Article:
Ethics and Public Administration

According to Dwight Waldo, private and public ethics play a very important role in determining the moral or acceptable sets of behavior within the public office as far as public administration is concerned. There are two types of ethics namely public and private morals which provide an acceptable code of conduct to the members of a society. The two forms of ethics are both useful in regulating individual and corporate behaviors in their respective society, nation, or any other social setting. Even though the private and public ethics may seem similar, they differ significantly in their underlying principles and source of morals.

Public morality is concerned with the decisions made and actions taken towards the common good of “the public”- an entity or group larger than immediate social groups. According to Waldo, the public is conventionally equated with the country or nation in the modern West. In the view of public morality, every decision or action is judged as either moral or immoral based on the common interest of the public. Despite its desirable role in safeguarding the common interest of all in the wider nation, Waldo observes that the government authorities often engage in a number of malpractices such as stealing, lying, and killing for the public interest against their conscience and higher laws.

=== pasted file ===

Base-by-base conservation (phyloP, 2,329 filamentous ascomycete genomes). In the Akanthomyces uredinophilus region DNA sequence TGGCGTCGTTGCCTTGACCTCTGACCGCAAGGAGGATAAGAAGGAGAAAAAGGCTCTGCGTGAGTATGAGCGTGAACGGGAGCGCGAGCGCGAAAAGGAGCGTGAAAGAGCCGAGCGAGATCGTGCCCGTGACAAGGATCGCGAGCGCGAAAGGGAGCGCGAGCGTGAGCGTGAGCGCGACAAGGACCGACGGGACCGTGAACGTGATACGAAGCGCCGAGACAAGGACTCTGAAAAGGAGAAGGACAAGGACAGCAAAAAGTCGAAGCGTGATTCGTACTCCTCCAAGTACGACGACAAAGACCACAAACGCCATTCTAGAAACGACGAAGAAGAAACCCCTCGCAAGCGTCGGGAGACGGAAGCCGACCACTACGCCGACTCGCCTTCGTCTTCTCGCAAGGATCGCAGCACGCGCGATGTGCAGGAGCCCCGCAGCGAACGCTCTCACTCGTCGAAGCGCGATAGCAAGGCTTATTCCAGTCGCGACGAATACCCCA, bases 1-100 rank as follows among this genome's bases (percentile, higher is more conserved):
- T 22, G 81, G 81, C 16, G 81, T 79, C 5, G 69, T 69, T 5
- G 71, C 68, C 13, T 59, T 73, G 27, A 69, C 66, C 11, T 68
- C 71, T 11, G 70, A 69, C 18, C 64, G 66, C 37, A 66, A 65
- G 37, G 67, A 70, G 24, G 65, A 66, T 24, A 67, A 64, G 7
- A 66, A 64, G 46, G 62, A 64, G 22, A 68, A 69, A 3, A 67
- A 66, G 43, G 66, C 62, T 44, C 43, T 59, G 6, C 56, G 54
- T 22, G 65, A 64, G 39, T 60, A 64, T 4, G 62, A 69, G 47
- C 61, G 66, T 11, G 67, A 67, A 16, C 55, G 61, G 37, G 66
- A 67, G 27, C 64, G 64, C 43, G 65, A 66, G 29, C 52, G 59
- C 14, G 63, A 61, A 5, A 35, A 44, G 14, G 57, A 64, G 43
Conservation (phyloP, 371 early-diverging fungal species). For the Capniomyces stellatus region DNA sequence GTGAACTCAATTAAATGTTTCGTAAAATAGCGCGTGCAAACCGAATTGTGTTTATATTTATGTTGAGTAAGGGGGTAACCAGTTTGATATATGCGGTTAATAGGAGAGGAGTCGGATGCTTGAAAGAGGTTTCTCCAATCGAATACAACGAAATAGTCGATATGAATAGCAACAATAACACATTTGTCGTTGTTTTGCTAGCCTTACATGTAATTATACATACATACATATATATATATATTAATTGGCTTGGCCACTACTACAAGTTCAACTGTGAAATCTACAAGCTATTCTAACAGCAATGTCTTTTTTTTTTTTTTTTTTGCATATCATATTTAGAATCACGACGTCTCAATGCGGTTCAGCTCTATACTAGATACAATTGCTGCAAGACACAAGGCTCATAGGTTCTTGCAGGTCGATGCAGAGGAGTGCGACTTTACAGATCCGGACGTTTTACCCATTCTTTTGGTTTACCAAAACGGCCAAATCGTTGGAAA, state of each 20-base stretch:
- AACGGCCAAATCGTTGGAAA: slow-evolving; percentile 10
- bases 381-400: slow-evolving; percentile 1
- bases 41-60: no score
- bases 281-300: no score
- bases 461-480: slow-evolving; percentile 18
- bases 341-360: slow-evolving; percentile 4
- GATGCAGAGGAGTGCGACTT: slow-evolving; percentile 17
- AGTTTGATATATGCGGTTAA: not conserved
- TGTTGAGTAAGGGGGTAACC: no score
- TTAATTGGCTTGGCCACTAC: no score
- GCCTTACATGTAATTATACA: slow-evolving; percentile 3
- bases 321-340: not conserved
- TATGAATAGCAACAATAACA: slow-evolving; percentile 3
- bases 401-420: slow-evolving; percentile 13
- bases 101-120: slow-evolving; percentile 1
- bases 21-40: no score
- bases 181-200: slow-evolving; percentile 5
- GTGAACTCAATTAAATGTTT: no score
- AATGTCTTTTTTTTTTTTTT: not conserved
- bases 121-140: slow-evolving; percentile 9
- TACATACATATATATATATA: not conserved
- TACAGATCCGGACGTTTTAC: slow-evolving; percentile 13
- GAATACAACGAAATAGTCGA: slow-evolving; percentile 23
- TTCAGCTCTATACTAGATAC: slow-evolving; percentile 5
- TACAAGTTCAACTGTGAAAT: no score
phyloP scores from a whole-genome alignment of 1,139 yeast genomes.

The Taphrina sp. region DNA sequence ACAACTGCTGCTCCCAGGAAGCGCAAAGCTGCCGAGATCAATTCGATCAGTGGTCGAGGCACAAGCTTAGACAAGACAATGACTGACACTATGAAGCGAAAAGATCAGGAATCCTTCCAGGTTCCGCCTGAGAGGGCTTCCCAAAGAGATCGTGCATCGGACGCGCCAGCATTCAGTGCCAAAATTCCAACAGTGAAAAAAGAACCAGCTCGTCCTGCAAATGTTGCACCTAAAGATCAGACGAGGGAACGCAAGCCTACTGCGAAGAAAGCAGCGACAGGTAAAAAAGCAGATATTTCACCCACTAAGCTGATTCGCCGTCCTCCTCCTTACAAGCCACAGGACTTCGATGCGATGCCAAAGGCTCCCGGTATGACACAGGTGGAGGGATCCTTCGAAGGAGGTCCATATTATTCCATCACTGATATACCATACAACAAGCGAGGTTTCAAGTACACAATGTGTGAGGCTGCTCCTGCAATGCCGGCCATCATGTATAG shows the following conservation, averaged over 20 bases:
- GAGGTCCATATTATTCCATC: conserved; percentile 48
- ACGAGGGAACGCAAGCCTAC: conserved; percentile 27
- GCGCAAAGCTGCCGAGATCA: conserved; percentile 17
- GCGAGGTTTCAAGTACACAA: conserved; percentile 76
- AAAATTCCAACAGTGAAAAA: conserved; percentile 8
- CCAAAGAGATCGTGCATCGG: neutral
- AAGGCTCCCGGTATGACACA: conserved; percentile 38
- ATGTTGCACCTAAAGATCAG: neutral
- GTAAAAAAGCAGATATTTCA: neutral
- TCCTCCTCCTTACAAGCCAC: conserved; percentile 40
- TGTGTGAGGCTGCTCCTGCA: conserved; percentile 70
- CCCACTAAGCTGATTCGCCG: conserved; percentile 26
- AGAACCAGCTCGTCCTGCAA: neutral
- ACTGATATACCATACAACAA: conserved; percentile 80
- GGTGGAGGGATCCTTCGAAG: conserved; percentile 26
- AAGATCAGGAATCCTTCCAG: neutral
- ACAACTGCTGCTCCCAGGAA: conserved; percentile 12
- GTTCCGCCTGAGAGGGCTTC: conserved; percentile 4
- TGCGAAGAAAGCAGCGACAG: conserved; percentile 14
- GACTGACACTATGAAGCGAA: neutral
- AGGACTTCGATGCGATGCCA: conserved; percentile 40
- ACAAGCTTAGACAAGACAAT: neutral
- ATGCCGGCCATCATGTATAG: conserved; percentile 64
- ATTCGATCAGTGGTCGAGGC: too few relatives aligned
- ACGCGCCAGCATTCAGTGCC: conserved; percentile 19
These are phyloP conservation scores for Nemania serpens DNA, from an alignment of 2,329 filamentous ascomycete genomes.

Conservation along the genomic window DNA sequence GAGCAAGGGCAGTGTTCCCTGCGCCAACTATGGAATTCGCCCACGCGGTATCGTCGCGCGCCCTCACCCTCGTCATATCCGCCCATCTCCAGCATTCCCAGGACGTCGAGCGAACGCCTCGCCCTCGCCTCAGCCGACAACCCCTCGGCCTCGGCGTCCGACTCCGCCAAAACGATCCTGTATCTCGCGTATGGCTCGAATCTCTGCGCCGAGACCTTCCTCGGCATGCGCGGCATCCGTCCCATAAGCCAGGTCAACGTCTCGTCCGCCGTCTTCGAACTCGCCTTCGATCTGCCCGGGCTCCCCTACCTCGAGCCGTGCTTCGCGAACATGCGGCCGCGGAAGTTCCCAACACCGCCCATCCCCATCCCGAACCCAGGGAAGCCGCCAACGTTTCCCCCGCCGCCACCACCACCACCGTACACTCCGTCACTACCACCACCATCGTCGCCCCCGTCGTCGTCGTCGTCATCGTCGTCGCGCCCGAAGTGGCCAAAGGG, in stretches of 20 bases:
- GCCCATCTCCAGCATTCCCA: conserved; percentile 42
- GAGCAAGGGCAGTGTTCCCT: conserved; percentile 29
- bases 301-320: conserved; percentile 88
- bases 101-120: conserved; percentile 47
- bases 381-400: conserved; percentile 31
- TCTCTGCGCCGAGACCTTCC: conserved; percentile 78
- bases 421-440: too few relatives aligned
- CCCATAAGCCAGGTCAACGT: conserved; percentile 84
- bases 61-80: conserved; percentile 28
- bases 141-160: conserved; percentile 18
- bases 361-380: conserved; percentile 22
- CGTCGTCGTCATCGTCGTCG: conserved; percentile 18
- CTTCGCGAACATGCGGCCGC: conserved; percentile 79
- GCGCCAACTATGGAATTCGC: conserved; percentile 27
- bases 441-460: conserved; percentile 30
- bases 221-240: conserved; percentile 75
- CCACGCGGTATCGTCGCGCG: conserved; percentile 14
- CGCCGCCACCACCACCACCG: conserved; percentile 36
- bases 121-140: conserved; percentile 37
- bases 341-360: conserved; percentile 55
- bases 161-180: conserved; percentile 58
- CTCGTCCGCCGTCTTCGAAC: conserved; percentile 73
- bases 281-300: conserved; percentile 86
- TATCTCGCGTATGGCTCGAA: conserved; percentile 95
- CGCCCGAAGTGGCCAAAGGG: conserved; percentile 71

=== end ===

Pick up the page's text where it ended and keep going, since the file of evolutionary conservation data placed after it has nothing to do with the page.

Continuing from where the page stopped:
Contrary to the public ethics, private ethics constitutes morals held by an individual notwithstanding the nation, family, union, party or any other form of collectivities. The inadequacy of the collectivities coupled with an inherent urge to have a different moral standing point prompts an individual to explicitly develop new source of moral authority. In this sense, conscience and higher laws are two major sources of moral authority in private ethics.

There are several conflicts surrounding the co-existence of public and private ethics as illustrated by Waldo though. Most importantly, public morality grossly violates all the standards of right conduct for individuals. In some extreme cases, the public morality would demand that one engages in acts that are prohibited by an individual’s ethics for the sake of safeguarding the state’s vested interests. Unlike private ethics, public ethics are deeply entrenched in the concepts of citizenship, security, justice and liberty for the general public.

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